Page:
Up until this point, I️ had major guilt about the fact that Andrew wasn’t STTN. It seems like there are so many MoC success stories of babies STTN after just three nights of training that I️ thought there was something wrong with him. Or, if there wasn’t something wrong with Andrew, then it had to be the fact that I was an incapable trainer. Wait, what?! I couldn’t believe I was thinking these things. He’s literally a four month old baby so what if he doesn’t STTN yet! STTN is not some milestone he has to reach like holding his head up or eating real food. I know he will someday, but for today, I’ve decided to accept the fact that he hasn’t hit this landmark event just yet.

Last night at our monthly bible study, which we do with three other couples who have babies the same age as Andrew (so fun and so much baby cuteness!), the moms started discussing sleep habits and sleep training. Talking to them was encouraging as they had similar sentiments and experiences with the whole sleep training situation as I do. Turns out there are other moms out there who haven’t had perfect experiences with sleep training 😉

In just four months, motherhood has taught me a lot of lessons. Of the many, I want to share one that I think is relevant to this post: Ultimately, you have to do what’s best for you, your baby, and your family regardless of what others think or say. If that means following a strict schedule or no schedule at all or if that means comforting your baby at every cry in the night or letting them cry it out, you do you and you do what is best for your baby. That’s what I continue to remind myself to do so I just want to encourage any new mamas out there to do the same (I’m thinking experienced moms may already know this 😉 )!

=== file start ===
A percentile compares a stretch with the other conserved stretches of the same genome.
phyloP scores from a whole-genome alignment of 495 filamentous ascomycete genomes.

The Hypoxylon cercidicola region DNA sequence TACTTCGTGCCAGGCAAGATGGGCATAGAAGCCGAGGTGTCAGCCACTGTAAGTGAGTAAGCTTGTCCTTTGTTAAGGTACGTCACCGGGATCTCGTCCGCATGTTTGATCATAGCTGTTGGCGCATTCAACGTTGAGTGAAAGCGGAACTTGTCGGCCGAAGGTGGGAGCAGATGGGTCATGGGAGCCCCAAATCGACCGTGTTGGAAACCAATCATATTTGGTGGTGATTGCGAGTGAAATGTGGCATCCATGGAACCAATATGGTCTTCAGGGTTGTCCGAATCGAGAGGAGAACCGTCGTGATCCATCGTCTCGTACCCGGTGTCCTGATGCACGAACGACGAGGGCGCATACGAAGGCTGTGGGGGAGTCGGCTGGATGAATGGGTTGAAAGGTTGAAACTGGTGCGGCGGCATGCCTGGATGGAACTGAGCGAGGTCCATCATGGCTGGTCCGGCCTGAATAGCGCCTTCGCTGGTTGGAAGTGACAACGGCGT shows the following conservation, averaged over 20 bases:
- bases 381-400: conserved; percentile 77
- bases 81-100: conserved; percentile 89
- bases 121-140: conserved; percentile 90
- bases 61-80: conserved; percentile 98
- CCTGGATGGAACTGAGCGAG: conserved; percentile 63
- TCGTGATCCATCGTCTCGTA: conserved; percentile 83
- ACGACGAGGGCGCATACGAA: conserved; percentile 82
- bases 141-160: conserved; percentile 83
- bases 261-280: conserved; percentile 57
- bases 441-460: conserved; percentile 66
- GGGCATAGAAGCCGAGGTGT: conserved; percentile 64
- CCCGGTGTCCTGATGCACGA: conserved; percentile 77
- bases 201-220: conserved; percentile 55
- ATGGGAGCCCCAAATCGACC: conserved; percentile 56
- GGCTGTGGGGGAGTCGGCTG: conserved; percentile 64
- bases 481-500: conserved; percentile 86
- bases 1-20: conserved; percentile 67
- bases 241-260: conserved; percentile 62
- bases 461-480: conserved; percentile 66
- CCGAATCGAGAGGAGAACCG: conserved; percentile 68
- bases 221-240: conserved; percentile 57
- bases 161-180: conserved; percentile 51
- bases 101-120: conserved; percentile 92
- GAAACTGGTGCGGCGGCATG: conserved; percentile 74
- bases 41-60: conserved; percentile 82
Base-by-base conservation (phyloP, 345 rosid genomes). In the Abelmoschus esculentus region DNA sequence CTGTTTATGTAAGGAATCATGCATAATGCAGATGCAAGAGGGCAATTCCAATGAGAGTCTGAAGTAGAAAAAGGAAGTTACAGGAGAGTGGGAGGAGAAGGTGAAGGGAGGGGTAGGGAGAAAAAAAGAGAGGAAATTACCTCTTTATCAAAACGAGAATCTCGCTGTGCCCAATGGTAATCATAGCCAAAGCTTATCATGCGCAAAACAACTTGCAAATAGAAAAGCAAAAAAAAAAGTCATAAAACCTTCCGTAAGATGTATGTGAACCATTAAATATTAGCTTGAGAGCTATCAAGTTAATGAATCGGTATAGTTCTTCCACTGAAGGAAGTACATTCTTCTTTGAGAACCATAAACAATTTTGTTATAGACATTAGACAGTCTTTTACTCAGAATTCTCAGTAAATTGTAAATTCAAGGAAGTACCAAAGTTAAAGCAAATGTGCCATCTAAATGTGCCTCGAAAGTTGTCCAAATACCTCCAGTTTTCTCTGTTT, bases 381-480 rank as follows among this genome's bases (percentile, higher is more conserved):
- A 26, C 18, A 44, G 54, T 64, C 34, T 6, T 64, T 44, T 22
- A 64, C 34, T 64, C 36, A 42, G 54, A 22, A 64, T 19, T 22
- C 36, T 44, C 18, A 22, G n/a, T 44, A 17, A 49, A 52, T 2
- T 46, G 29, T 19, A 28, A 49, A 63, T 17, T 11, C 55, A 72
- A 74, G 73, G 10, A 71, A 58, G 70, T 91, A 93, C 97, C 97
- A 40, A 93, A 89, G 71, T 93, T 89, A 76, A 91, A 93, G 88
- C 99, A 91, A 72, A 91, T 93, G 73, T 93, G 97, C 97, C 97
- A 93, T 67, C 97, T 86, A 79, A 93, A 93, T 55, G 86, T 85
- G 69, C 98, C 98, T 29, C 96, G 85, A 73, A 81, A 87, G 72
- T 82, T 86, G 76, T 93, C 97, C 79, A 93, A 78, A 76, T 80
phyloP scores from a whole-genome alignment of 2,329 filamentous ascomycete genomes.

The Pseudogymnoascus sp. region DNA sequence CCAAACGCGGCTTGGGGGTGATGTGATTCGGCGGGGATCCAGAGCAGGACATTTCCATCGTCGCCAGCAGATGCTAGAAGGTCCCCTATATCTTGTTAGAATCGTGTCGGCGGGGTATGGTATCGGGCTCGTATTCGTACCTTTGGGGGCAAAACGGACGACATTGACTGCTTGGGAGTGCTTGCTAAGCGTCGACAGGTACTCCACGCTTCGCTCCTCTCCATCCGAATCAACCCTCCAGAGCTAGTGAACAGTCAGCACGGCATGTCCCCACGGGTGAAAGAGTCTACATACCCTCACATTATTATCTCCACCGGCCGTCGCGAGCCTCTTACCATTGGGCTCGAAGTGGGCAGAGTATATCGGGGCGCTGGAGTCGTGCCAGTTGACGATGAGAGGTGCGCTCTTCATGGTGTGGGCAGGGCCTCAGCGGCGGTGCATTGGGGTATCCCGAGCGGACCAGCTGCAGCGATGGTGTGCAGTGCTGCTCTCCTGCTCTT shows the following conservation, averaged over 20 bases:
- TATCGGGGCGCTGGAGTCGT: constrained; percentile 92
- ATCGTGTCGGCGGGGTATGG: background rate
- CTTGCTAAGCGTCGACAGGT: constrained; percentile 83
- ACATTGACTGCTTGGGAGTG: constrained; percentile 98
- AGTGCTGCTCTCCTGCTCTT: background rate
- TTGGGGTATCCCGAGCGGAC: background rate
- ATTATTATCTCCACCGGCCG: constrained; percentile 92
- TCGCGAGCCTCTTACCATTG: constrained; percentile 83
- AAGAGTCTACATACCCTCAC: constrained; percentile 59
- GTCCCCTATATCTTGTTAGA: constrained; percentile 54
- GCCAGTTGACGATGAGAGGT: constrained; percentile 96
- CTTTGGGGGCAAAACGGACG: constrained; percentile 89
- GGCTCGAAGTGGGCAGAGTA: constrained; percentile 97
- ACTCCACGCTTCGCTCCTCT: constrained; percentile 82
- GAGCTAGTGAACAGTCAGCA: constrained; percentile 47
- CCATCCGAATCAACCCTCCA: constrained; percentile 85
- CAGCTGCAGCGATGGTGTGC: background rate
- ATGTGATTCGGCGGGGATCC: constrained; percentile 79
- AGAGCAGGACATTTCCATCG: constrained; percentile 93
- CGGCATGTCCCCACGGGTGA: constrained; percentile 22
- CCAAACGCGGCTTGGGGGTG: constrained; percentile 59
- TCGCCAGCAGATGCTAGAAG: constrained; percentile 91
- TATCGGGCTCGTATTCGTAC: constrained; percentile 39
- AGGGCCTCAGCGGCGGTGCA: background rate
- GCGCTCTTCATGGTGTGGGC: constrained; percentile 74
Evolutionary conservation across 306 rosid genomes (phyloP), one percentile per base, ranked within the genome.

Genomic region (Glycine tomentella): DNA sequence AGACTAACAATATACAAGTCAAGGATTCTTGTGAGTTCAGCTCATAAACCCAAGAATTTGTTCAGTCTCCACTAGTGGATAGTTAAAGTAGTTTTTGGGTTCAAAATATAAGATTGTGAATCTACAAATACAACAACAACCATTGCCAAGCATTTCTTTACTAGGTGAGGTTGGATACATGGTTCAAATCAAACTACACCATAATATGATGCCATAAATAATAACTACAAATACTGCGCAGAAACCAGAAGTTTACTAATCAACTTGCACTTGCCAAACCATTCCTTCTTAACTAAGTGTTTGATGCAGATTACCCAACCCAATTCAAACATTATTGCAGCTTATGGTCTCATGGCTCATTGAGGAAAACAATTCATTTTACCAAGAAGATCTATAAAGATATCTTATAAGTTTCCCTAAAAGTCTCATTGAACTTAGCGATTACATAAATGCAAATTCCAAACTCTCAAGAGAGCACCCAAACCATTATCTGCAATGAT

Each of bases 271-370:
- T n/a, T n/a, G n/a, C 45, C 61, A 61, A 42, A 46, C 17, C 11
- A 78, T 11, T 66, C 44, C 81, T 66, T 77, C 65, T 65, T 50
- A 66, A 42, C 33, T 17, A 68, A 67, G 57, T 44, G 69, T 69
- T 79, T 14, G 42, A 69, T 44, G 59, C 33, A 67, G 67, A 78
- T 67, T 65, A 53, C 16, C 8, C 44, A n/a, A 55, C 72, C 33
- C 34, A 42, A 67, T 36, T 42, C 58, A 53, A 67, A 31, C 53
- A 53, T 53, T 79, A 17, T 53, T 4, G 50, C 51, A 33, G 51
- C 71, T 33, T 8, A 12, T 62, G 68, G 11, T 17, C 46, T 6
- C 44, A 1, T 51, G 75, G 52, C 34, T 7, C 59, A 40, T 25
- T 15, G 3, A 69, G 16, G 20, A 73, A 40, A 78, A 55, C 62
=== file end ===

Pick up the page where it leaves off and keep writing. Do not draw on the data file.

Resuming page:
Happy Motherhood Monday! Sweet dreams!


4 thoughts on “Motherhood Mondays: Sleep Training Revisited

  1. Dona

    I really do think that teaching babies to fall asleep on their own is life changing! Whatever method a parent can stick to and what works for their baby is the right one to use! I can recommend the method from “How to teach a baby to fall asleep alone guide” by Susan Urban (got it here: ). The method is easy and fast.
    I sleep trained my 3 kids with this guide. After a few days they were able to fall sleep on their own (before only rocking), they stopped waking up every hour to eat at night and they started to nap longer (before training they both slept like 15 minutes and that was it – they were exhausted all day). So the method seems to works on anything related to sleeping. I’ve also recommended the guide to all my friends with kids- always success in a few days so now I know for sure that the method works great and I can share it with other parents.
    So I encourage all parents to first of all try Susan Urban’s method and follow her instructions and I bet any other method especially with CIO won’t be necessary.

    1. Kim

      Hello everyone 🙂 I also used this guide and that’s why I want to give you some feedback. So the guide is great! Finally a guide with clear and fast instructions that make sense. We succeed after only 3 days. Much MUCH faster than we expected. Big thanks for sharing

      1. Sharon Ferrie

        this book is a life changer!
        My 7 months breastfed daughter would wake up every hour and a half during the nights and It was making me so tired, until I bought the book and started with the sleep training, after 4 days…yeah, that’s it, 4 days…she started sleeping for about 10 to 12 hours, and I’m such a happier mom!!! of course here and then she still cries because now she is teething, but only occasionally!
        the best book for sleep training in my opinion!